Like me, perhaps you shook your head when New York Giants receiver Victor Cruz tacked 67 yards to a seven yard catch for a 74-yard score in Last Sunday's showdown against the Dallas Cowboys. The play is a reminder that quarterbacks attempt passes. Receivers must complete them.
How do the Giants find players like Cruz while the Washington Redskins seem flummoxed by the whole process? If you are a Redskins fan, it's enough to know that Vinny Cerrato had free rein to run the team without benefit of Joe Gibb's training wheels or help by a football-knowledgeable owner in 2008 and '09.
Cerrato made poor wide receiver choices in Devin Thomas and Malcolm Kelly in the 2008 NFL Draft. But, there is more to it than that. The Redskins have struggled to find young wide receiver talent since the end of the Gibbs I era. The Giants and teams like the Steelers made better choices that were immediate hits.
Washington first-round pick Desmond Howard (1992) was a bust as a receiver. He made his name as a special teamer with the Packers. The Redskins signed Howard at the close of the Gibbs I era when Charlie Casserly was the GM subordinate to Gibbs more or less.
Michael Westbrook (First round, 1995), another Casserly pick, never matched his college performance or Draft Day hype as a pro, though he was more productive than Howard was. Rod Gardner (First round, 2001) had near as many touchdowns (22) in fewer seasons as Westbrook did (26). Marty Schottenheimer selected Gardner but was given a single season to work with him.
Who knew we would miss Rod Gardner? Washington's troubles in the passing game stems from its failure to replace Gardner as the No. 2 wide out.
The playmaking receivers who make it big show up early in their NFL career. They are not necessarily first round selectees.
Cruz was an unheralded, undrafted prospect from lightly regarded UMass who blew up as a first year player (In NFL parlance, that means he is in his his second season). New York's Hakeem Nicks was a 2009 first round selectee. Cruz and Nicks combined for 158 receptions, 2692 yards and 16 touchdowns.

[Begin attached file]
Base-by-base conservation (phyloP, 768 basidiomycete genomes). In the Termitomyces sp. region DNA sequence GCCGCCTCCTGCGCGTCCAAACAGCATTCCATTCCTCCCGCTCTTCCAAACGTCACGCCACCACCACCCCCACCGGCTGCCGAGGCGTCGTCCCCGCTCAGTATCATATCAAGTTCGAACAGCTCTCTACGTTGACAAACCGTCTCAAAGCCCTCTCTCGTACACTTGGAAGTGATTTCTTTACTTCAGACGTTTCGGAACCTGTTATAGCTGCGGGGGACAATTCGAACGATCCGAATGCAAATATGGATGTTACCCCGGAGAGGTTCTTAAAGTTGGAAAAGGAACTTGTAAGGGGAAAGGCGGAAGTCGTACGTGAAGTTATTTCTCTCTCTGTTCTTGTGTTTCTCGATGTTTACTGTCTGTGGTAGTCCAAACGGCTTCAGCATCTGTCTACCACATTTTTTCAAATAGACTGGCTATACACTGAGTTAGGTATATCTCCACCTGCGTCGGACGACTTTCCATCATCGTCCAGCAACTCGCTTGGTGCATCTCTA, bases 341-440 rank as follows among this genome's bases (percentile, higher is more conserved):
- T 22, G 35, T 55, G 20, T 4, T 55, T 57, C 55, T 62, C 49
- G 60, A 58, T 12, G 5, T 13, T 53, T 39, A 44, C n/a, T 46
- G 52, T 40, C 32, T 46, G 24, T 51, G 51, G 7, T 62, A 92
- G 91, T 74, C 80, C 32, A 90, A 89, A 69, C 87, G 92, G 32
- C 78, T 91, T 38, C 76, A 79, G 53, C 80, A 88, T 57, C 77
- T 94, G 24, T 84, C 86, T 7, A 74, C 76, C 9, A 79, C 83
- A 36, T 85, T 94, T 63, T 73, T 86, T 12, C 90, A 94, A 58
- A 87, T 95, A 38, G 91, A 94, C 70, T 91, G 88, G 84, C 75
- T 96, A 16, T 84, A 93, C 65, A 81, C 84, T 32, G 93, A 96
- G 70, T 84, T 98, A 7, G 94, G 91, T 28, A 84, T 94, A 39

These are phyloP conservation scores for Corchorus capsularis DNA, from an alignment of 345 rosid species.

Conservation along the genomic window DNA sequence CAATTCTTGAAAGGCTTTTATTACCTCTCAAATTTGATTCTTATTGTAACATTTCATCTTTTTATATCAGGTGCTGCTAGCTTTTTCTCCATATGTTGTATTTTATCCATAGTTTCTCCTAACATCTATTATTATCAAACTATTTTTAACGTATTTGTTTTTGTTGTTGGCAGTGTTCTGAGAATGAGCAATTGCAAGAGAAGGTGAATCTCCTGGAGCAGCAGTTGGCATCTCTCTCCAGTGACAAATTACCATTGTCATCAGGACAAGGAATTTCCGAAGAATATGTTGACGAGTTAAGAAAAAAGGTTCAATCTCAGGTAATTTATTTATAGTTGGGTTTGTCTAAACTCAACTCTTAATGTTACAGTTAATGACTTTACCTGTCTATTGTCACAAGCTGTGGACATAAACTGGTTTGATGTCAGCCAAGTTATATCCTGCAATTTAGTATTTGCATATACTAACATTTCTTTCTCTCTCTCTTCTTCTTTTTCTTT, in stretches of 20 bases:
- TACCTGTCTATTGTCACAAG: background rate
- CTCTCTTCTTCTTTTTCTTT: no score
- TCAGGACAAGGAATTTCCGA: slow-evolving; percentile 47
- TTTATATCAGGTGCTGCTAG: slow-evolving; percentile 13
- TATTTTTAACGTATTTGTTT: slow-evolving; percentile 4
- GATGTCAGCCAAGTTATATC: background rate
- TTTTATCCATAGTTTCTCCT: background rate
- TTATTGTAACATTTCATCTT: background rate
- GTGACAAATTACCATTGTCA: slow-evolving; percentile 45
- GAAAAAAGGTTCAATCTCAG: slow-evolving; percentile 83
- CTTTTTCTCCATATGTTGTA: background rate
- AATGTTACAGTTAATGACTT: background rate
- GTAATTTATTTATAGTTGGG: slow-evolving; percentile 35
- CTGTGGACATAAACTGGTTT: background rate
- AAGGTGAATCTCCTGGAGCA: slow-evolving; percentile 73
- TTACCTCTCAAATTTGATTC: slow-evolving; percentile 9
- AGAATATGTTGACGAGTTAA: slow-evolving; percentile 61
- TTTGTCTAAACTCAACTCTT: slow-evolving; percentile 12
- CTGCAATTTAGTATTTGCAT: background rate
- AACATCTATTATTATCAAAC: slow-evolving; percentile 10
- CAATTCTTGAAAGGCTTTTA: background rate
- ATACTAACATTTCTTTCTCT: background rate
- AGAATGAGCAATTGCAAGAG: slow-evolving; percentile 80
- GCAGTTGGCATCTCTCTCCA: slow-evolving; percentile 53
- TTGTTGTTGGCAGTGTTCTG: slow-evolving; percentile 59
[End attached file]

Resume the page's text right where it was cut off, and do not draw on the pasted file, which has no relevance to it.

Pittsburgh's wide-outs Mike Wallace and Antonio Brown combined for 141 receptions for 2301 and 10 touchdowns. Wallace was a 2009 third round pick. Brown was a 2010 sixth-rounder from Central Michigan.
Philadelphia's Jeremy Maclin (first round, 2009) and DeSean Jackson (second round, 2008) combined for 121 receptions for 1,821 and nine touchdowns. The Redskins bypassed Jackson and Eddie Royal to select Malcolm Kelly. Maclin and especially Jackson's falloff from their 2010 performance, when they scored 16 TDs, is much of the reason why the Eagles missed the playoffs.
Washington's top two wide receivers were 10-year veteran Jabar Gaffney and 11-year vet Santana Moss who together caught 114 receptions for 1,531 yards and nine touchdowns. Moss' skills were in visible decline last season.
Washington has long odds to land Robert Griffin III or Andrew Luck in the 2012 NFL Draft. Landing a playmaking wide-out may be the true goal for the 'Skins.
Here are the take-away points.
1. The top two wide receivers must combine for about 150 receptions for 2,000 yards and 16 touchdowns for a passing offense to excel. Tight ends and backs do not count. It must be the wide-outs.
2. If a wide receiver is going to be a star, he shows sign of it as a first year player, that is, by their second NFL season. Dynamic passing offenses have young wide receivers performing at a high level on their first NFL contract.
3. Teams with stable front offices running a consistent strategy make better wide receiver picks that get off to a fast start.
Bill Parcells famously said, "If I'm going to be asked to cook the meal, I'd like to be able to pick the groceries." Parcells won Super Bowls with the Giants when George Young, New York's 19-year veteran GM, picked the players. Kevin Colbert called the shots in the Steelers front office since 2000. The Steelers made the playoffs in eight of his 11 seasons, winning two Super Bowls along the way.
The Eagles run one of the better front offices in the league. Andy Reid has an outsized role in running that office. It should not surprise you that the Eagles did not fire him. For all of his success, however, Reid has yet to win a Super Bowl. His combined role as de facto GM and head coach conspires against him. Reid's mentor, Mike Holmgren, did not lead Seattle to the Super Bowl until the team forced him to give up his GM role to focus on coaching.
Joe Gibbs was no more successful in returning the Redskins to the Super Bowl than Reid has been in Philly. Coach Mike Shanahan, like Gibbs and Reid, picks the groceries. That's not an ideal front office set up, but it beats Snyderrato any day.